Sabine Kunst: Since making their decision to apply as an alliance, members of Freie Universität, Humboldt-Universität, Technische Universität, and Charité have been meeting regularly in various working groups to prepare the joint application for the Universities of Excellence funding line. The process is being coordinated by a strategy working group. Of course, scholars and scientists as well as experts from the administrations of all of our institutions are involved in the process at various decisive points. In another group we are working closely together in terms of internal and external communication.
The university leaders meet regularly to discuss the conceptual preparatory work from the various institutions and on this basis, to make decisions about the next steps. We regularly inform the advisory boards and committees of our separate institutions about the current status.
That sounds like a lot of work.
Kunst: Yes, this process is very time-consuming, as different interests and expectations need to be balanced in order to achieve a comprehensive commitment to the joint project of submitting an application as an alliance. Of course, we knew that this would be the case when we started. The involved researchers as well as members of the university administrations have to cope with an enormous amount of extra work. In spite of these immense efforts that we all have, we see that the collaborative work brings us closer together and facilitates the maturing of ideas. We are certain that our work will advance Berlin as a research hub and also bring significant advantages to all four of the participating institutions.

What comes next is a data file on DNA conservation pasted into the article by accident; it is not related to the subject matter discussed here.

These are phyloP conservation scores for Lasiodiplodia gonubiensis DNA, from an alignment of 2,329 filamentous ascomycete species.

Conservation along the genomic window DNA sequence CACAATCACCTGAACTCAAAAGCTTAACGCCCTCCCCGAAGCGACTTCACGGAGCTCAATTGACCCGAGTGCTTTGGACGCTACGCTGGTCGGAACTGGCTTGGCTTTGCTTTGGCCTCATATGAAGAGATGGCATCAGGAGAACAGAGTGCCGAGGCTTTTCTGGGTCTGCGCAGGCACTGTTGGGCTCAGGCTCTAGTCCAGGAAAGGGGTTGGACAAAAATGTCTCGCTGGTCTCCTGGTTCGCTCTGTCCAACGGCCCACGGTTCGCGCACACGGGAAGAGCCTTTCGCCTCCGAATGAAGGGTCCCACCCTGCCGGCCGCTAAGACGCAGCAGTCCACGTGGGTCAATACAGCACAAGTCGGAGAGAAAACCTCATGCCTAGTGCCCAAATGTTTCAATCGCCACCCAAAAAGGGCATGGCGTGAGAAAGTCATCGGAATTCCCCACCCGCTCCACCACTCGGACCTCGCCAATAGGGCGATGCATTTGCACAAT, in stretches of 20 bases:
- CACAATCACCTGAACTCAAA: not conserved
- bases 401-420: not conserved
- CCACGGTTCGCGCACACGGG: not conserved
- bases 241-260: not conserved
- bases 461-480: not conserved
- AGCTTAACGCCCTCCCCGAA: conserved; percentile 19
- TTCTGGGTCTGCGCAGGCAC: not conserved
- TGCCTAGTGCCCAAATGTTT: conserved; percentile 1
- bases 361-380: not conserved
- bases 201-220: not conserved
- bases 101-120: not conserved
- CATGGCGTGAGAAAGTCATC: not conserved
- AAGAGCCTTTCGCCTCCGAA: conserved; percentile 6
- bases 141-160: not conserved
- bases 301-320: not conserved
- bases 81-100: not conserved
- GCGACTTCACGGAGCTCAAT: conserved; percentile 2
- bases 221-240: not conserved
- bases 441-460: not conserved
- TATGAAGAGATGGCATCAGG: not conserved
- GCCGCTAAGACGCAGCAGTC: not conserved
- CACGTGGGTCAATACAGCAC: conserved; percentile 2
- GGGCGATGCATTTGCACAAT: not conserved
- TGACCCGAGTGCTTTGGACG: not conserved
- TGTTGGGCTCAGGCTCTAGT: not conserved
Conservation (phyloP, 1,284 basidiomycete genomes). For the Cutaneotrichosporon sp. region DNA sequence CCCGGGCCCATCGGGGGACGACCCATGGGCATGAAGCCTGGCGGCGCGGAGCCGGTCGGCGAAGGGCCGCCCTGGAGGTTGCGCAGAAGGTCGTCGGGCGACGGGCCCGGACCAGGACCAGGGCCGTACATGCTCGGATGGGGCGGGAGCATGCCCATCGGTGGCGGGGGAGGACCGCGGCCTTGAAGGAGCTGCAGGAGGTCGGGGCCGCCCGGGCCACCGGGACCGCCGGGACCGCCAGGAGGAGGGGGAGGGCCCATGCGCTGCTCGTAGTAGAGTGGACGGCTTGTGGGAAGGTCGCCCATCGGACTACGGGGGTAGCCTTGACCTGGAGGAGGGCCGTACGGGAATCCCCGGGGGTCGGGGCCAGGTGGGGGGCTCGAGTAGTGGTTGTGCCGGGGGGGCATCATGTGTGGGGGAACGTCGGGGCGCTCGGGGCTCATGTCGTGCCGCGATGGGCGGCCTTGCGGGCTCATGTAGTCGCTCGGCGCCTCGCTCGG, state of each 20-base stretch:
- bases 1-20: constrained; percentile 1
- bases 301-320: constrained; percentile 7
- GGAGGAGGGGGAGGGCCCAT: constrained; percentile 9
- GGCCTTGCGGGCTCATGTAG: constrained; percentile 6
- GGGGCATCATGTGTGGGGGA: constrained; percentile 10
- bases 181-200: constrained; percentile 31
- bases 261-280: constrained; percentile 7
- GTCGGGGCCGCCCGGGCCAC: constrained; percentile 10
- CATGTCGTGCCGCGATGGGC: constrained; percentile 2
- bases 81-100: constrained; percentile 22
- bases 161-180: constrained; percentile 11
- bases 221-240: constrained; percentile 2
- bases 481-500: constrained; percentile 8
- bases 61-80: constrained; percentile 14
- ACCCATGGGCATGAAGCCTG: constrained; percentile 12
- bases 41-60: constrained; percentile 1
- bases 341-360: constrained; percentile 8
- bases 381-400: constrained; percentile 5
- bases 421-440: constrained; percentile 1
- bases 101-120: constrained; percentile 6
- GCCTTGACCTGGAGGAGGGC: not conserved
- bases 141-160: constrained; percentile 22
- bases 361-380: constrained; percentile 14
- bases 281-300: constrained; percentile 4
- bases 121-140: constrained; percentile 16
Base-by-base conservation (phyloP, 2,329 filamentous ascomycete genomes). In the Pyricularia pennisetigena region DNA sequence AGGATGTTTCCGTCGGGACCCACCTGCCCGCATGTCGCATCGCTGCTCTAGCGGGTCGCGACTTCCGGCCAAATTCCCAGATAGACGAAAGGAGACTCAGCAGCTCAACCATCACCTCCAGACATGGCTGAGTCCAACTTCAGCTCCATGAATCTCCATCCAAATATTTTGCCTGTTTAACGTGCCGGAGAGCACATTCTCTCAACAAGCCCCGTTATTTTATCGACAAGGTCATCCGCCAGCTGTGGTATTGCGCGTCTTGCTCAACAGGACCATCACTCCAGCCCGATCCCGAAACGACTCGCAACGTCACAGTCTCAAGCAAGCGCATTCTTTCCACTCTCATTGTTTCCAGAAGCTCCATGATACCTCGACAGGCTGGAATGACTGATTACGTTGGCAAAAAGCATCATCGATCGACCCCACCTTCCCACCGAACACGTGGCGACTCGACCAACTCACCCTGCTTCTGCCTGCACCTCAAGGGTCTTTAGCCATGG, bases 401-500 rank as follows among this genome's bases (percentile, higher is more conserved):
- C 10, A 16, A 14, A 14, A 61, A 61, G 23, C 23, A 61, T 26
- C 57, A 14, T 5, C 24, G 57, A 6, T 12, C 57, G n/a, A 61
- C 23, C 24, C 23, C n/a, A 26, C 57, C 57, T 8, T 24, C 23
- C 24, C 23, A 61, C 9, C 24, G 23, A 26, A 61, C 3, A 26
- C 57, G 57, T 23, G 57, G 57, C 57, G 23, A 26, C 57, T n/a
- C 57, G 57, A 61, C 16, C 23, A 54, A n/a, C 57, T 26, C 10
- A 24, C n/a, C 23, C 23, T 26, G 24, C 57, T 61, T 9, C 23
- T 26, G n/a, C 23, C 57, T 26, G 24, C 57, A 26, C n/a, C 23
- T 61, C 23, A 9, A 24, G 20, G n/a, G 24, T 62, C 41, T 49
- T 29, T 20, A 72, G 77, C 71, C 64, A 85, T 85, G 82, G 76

"We highly appreciate the enormous commitment of everyone involved."
How do you keep the members of the fours institutions who are not directly involved with the application process informed?
Thomsen: Last year we held information events at each of the four institutions. At each of these campus dialogues, my colleagues from Freie Universität, Humboldt-Universität, Charité, and I all participated in a panel discussion and later answered questions from members of the audience. Anyone who is interested can get information from the website or get regular updates via the Twitter channel of the Berlin University Alliance. At important stages of the way, we send out newsletters to the members of the four institutions. For all of us – and I am also speaking on behalf of the other presidents and Professor Einhäupl – it is important not only to inform the other members of the institutions, but also to convey our appreciation to everyone involved for their enormous commitment. Their extraordinary dedication and hard work cannot be taken for granted and represent a tangible added value for the institutions – regardless of the ultimate success of the individual initiatives.